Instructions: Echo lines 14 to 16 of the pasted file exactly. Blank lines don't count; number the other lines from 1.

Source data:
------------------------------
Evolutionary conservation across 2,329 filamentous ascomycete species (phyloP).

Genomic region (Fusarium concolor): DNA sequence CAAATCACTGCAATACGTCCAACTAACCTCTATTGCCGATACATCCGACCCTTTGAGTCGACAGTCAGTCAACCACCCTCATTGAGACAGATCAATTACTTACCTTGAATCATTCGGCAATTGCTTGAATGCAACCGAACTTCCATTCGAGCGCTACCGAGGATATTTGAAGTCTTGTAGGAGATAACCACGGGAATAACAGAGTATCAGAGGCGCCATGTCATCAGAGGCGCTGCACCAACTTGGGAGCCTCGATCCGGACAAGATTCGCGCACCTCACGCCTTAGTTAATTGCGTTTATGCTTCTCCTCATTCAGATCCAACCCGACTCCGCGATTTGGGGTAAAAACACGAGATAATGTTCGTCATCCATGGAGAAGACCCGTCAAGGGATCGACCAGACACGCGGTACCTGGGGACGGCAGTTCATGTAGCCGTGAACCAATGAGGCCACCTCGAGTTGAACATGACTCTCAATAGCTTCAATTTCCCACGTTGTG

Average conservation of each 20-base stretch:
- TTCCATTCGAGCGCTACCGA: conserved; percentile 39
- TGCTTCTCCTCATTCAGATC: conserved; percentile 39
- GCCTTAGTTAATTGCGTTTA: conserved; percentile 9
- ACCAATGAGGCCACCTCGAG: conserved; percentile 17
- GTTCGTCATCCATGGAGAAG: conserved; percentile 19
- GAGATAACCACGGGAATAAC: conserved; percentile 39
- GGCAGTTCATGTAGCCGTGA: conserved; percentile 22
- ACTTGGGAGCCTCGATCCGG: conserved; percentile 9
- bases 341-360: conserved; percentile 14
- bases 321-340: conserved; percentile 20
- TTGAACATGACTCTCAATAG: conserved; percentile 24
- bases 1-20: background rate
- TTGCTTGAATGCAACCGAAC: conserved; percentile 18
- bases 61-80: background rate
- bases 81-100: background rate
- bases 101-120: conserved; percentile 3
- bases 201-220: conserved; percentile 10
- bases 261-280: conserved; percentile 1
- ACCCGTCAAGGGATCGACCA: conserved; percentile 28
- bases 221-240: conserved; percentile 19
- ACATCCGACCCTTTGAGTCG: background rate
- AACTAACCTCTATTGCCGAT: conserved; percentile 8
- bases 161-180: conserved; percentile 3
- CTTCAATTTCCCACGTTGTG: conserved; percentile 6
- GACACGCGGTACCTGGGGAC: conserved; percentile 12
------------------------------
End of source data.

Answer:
- TTGAACATGACTCTCAATAG: conserved; percentile 24
- bases 1-20: background rate
- TTGCTTGAATGCAACCGAAC: conserved; percentile 18